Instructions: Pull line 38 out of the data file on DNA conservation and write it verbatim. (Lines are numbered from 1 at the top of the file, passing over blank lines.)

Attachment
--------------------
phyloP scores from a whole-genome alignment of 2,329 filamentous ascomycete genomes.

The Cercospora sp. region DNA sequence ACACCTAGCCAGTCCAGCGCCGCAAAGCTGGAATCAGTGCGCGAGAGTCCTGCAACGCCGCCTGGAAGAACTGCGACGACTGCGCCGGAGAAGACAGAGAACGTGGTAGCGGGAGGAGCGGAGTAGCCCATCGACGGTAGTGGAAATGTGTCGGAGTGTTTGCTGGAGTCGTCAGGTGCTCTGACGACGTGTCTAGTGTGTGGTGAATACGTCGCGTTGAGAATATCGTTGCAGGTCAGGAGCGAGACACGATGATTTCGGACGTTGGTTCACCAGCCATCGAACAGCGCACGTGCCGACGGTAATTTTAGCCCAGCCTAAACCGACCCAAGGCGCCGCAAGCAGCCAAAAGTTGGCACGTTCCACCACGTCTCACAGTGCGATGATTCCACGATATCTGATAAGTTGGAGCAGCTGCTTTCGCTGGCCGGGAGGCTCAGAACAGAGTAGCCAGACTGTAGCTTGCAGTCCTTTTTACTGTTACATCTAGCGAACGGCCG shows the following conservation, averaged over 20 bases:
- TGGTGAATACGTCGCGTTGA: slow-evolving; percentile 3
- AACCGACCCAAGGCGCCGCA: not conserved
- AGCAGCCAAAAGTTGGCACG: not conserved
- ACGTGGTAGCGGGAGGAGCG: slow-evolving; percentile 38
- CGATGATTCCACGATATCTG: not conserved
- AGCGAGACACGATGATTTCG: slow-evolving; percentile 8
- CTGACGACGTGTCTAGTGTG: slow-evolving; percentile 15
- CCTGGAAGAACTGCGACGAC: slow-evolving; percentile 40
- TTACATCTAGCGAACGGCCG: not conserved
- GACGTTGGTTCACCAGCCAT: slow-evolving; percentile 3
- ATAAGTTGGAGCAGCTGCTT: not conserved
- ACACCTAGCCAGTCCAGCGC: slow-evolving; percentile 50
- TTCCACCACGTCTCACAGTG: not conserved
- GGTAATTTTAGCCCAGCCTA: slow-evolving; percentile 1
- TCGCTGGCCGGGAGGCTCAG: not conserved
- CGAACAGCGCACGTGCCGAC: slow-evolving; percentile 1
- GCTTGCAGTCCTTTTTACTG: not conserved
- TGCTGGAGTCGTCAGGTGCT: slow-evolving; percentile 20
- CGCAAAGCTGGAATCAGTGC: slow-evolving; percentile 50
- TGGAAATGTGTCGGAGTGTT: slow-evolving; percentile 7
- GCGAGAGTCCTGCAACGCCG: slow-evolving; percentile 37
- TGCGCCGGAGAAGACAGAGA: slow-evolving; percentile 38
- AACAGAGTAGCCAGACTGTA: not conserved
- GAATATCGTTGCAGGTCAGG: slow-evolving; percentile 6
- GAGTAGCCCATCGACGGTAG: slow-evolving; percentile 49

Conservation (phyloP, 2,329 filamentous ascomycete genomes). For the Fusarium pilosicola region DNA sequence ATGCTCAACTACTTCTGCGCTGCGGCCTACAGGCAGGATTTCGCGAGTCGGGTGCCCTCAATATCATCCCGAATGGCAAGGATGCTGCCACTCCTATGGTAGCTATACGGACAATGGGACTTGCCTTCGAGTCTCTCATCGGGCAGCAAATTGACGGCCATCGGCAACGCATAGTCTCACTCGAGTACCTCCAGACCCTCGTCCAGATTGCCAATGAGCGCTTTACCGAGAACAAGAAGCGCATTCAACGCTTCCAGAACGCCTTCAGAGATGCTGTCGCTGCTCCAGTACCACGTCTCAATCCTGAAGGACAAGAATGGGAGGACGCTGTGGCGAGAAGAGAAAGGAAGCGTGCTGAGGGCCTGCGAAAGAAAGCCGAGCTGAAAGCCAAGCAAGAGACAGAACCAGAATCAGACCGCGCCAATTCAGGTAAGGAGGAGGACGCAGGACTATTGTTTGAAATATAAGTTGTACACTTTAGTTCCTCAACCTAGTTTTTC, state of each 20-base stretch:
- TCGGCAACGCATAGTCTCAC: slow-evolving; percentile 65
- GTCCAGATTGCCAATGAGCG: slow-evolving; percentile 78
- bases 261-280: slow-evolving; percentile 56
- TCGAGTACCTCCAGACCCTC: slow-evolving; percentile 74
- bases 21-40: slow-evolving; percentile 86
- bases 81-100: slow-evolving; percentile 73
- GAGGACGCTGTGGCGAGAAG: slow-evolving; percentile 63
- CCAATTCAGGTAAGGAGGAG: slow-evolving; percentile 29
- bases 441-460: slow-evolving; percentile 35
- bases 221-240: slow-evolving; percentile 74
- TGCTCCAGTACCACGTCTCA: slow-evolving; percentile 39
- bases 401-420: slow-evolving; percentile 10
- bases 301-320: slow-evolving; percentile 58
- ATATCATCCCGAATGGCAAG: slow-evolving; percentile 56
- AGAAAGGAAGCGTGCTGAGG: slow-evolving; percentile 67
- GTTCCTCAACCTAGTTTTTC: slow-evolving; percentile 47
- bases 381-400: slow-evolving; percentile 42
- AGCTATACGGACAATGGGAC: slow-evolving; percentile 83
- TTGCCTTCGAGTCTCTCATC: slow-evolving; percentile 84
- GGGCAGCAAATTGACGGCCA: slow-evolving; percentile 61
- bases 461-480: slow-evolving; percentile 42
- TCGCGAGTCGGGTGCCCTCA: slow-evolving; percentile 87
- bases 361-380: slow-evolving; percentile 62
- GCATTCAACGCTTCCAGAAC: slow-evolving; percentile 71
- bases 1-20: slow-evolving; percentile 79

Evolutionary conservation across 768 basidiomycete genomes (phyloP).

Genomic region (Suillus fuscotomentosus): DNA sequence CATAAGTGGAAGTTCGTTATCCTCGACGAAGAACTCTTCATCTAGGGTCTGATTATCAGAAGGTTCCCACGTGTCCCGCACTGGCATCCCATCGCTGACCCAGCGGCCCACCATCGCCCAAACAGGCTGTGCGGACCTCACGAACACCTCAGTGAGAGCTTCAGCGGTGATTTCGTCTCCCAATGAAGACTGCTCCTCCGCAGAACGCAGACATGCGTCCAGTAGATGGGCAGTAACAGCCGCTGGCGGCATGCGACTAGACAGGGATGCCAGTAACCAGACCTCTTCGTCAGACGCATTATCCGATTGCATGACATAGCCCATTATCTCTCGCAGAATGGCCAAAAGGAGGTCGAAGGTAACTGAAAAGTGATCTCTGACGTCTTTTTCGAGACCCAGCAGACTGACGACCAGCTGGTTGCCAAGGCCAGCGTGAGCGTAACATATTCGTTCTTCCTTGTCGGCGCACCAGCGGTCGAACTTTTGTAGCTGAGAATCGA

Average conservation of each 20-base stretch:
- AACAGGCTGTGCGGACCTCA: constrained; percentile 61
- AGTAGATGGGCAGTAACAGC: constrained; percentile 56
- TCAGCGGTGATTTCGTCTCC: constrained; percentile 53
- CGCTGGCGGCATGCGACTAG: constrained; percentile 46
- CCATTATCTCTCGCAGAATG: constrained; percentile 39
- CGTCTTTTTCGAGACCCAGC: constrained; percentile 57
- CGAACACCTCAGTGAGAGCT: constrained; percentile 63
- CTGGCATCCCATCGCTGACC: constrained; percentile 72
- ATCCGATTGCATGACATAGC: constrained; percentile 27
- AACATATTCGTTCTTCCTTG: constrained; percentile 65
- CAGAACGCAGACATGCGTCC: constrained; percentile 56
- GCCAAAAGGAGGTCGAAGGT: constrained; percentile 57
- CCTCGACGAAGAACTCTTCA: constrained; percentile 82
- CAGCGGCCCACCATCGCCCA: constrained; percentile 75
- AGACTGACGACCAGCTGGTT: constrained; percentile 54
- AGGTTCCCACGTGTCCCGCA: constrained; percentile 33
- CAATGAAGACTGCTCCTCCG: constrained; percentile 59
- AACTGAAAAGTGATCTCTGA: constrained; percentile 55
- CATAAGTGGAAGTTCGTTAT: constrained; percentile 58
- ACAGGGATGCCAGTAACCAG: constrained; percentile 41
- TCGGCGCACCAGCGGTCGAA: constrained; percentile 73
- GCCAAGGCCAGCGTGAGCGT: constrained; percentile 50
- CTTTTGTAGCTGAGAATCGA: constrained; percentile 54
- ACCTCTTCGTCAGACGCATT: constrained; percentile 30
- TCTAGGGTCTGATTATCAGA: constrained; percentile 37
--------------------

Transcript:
- bases 221-240: slow-evolving; percentile 74